Once in a dream in 2019, after a plant meditation with Black Cohosh, I remembered the feeling of my maternal Irish grandmother arriving in modern day New York Harbor. I remembered it again when I visited Governor's Island with my brother in 2022. I remembered in my bones and in my sprit the arrival of my bloodline to this continent. Something important happened after that - whiteness infected my people. While not at first, once established in this "country" my ancestors from Ireland, Southern Italy and Croatia were able to trade in their cultural traditions, language, festivals, food and medicines, in order to gain the privileges of whiteness. We let go of our identity for a grasp of power and privilege. Now I walk in the world with white body/white skin privilege without any deep knowing of the people I come from.


The Pilgrimage

At the end of the week, I will travel to southern Italy with MaryBeth Bonfiglio and Kara Wood of the Botanico Sacro Program. A few weeks back when Kara, a California herbalist and descendant of Calabrian people and I got on the phone, she asked me an important question - "When you say you are from Catanzaro, do you mean the town or the province? My people are from the Catanzaro province too." (Most Italian-Americans hail from southern Italy because it is historically and continues to be the poorest region).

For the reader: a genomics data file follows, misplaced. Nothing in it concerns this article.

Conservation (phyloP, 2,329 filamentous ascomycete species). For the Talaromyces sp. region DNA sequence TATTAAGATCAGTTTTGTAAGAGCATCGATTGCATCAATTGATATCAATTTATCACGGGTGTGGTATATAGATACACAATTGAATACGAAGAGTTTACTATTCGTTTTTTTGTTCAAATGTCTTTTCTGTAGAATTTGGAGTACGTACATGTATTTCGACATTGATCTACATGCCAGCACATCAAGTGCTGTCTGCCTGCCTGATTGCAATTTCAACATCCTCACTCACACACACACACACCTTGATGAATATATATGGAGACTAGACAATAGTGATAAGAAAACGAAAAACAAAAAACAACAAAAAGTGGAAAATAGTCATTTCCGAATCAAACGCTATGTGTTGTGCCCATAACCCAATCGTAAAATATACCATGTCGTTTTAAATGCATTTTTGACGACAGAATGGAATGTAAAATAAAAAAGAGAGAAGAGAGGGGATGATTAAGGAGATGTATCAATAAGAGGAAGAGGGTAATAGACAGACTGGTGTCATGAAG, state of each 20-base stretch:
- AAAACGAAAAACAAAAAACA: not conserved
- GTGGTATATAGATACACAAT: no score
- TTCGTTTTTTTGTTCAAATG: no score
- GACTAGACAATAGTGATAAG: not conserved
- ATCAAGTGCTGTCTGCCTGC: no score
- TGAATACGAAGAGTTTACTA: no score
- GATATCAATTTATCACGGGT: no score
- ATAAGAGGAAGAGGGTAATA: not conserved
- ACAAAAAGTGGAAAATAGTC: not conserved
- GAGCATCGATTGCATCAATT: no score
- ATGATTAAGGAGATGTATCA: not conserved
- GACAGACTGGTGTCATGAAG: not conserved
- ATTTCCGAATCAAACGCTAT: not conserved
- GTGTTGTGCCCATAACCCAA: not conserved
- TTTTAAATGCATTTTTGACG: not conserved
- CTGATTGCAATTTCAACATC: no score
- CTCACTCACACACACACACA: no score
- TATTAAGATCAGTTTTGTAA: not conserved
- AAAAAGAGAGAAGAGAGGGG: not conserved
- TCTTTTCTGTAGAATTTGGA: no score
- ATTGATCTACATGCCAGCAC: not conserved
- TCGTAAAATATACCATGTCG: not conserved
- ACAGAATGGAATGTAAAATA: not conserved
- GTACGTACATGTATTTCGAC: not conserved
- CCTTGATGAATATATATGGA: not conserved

This is when I realized I would need to dig a little deeper - I reached out to the husband of one of my grandma's nieces. He's a hobbyist genealogist and has welcomed me asking family history questions from time to time. Other than being from "Catanzaro" he didn't know much more. He told me he had the contact info for a man who might be related to me - or might not - but who had the same last name as my ancestors who immigrated here, Bonnaci.


With an email to a stranger, not knowing if I'd ever get a response, I write, "I'm looking to find information about where my family came from." Within a day I got a reply and it turns out he is my second cousin once removed, his grandfather and my great grandmother were siblings.


He writes me, "our family is from Soveria Manelli, and I went there a few years ago".


Was it coincidence that Bob Dylan's "Knockin' on Heaven's Door" was playing on shuffle when I opened his email?


For the fist time in my life, for the first time in the bloodline, we knew where we were from. The stories my grandmother had heard growing up had lacked the detail I would have needed to find any trace of the land where my people make up the earth. She herself had tried to go to Catanzaro (the town) in 1990, not knowing she was in the region we came from, but had lost important details over time. It felt like an obscured mirror had finally been swept clean.


My primary goal for visiting the town where my people come from is to walk the paths that they walked, to touch and smell the plants that they worked with, to see how the sun rises over on that land, and for the first time in my life, and the life of all of my Italian-American family, stand in a place that is made from our bones. I want to witness the forest, the culture, the food, the mannerisms of the people from this place. I want to try to speak as much Italian as I can. Who were my people before we were "white"?


I don't entirely know what to expect. I anticipate it will be emotional, hard, euphoric and non-linear.


A presto, ciao!

Mussels and risotto, a recipe from the cookbook Mi Calabria by Rosetta Costantino.